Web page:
A recent decision by the First Department reversed an Order of Supreme Court granting a motion in limine to preclude use at trial of expert testimony and “evidence regarding lost profits from international sales.” The decision appears to have opened the door to routine challenges to the conventional legal wisdom on the “[in]admissibility” of proof regarding claims of lost profits by a “new business endeavor” with no “track record” of earnings. Wathne Imports, Ltd. v. PRL USA Inc., 953 N.Y.S.2d 7,2012 NY Slip Op. 07045 (1st Dept. Oct. 18, 2012).
The opinion in Wathne raises the question of whether the seminal decisions of the Court of Appeals in Kenford Company, Inc. v. County of Erie, 67 N.Y.2d 257, 502 N.Y.S.2d 13 (1986) [“Kenford I”] and 73 N.Y.2d 312, 540 N.Y.S.2d 1, (1989) [“Kenford II”] have been overtaken by the subsequent decision of the Court of Appeals in Ashland Management Incorporated v. C. Christopher Janien, 82 N.Y.2d 395, 604 N.Y.S.2d 912 (1993) – notwithstanding that the First Department itself followed Kenford I/II in Zink v. Mark Goodson Productions, Inc., 261 A.D.2d 105, 689 N.Y.S.2d 87 (1st Dept. 1999) and Digital Broadcast Corporation v. Ladenburg, Thalmann & Co., Inc., 63 A.D.3d 647, 883 N.Y.S.2d 186 (1st Dept. 2009).
In Kenford I:
The issue [on] appeal [was] whether a plaintiff, in an action for breach of contract, may recover loss of prospective profits for its contemplated 20-year operation of a domed stadium which was to be constructed by defendant County of Erie[.].
The Court of Appeals summarized the facts in Kenford as follows:
On August 8, 1969, pursuant to a duly adopted resolution of its legislature, the County of Erie entered into a contact with Kenford Company, Inc. (Kenford) and Dome Stadium, Inc. (DSI) for the construction and operation of a domed stadium facility near the City of Buffalo. The contract provided that construction of the facility by the County would commence within 12 months of the contract date and that a mutually acceptable 40-year lease between the County and DSI for the operation of said facility would be negotiated by the parties and agreed upon within three months of the receipt by the County of preliminary plans, drawings and cost estimates. It was further provided that in the event a mutually acceptable lease could not be agreed upon within the three-month period, a separate management contract between the County and DSI, as appended to the basic agreement, would be executed by the parties, providing for the operation of the stadium facility by DSI for a period of 20 years from the completion of the stadium and its availability for use.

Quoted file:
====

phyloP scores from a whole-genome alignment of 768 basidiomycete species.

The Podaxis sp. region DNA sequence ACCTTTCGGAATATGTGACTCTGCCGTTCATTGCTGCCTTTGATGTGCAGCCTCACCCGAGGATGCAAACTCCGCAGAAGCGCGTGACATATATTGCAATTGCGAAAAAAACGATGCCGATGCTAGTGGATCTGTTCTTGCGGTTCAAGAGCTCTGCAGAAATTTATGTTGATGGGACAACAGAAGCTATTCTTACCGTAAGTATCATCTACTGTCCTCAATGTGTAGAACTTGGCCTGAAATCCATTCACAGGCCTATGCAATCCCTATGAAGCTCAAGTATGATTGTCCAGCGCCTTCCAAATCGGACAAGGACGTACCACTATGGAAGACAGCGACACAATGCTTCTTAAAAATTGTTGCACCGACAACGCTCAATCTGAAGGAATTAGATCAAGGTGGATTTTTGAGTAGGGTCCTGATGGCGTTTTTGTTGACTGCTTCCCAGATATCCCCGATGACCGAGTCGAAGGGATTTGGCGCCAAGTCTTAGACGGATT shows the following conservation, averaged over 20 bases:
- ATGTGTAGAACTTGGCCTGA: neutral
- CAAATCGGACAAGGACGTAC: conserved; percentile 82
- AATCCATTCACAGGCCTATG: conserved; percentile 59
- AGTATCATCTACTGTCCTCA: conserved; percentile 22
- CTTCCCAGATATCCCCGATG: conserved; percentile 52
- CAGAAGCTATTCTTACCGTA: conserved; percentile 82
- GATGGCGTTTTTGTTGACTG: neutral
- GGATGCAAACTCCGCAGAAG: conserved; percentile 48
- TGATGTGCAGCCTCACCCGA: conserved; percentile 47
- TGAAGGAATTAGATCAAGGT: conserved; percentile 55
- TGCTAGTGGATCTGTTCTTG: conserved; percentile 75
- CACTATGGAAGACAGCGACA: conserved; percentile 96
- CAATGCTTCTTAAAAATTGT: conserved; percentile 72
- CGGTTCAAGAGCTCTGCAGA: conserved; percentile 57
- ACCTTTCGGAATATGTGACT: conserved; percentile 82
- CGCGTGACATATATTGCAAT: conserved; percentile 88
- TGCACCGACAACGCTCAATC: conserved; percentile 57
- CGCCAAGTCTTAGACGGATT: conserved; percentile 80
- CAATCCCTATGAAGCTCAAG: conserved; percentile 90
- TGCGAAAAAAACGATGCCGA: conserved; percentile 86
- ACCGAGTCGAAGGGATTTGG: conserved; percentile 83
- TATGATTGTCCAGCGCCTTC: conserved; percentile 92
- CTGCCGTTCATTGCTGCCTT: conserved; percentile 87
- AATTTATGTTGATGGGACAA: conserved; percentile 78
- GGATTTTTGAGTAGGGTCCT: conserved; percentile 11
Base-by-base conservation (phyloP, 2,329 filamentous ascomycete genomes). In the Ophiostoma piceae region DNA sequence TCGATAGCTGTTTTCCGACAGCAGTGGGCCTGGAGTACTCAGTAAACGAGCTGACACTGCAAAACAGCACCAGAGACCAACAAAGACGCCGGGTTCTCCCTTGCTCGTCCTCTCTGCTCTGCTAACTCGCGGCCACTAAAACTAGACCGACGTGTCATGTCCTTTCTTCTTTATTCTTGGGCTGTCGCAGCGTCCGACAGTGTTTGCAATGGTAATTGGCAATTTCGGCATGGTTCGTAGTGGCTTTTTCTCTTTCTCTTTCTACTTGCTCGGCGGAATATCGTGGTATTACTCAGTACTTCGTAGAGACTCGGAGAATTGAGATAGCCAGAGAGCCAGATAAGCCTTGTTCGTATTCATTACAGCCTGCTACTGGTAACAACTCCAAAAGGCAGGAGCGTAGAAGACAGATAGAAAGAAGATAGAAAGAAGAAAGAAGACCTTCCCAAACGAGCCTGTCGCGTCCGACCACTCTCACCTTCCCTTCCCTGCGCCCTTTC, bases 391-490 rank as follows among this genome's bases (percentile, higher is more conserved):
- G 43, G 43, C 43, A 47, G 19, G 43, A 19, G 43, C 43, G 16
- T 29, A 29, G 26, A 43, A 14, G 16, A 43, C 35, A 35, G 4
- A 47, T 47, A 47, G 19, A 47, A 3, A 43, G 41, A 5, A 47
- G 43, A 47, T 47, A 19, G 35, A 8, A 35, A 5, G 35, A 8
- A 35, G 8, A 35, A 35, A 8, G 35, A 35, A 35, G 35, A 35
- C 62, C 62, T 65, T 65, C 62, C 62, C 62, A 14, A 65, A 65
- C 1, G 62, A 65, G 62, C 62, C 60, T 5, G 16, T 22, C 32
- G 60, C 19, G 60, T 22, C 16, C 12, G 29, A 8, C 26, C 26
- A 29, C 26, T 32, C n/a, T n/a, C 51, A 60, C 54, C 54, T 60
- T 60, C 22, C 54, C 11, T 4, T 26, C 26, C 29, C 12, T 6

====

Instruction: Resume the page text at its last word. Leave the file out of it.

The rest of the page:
Although strenuous and extensive negotiations followed, the parties never agreed upon the terms of a lease, nor did construction of a domed facility begin within the one-year period or at any time thereafter. A breach of the contract thus occurred and this action was commenced in June 1971 by Kenford and DSI.
The plaintiff was granted summary judgment as to liability; the judgment as to liability was affirmed on appeal; and a trial was directed “limited to the issue of damages[.]”
The ensuing trial ended some nine months later with a multimillion dollar jury verdict in plaintiffs’ favor. An appeal to the Appellate Division resulted in a modification of the judgment. That court reversed portions of the judgment awarding damages for loss of profits and for certain out-of-pocket expenses incurred, and directed a new trial upon other issues…On appeal to this court, we are concerned only with that portion of the verdict which awarded DSI money damages for loss of prospective profits during the 20-year period of the proposed management contract, as appended to the basic contract. That portion of the verdict was set aside by the Appellate Division and the cause of action dismissed. The court concluded that the use of expert opinion to present statistical projections of future business operations involved the use of too many variables to provide a rational basis upon which lost profits could be calculated and, therefore, such projections were insufficient as a matter of law to support an award of lost profits.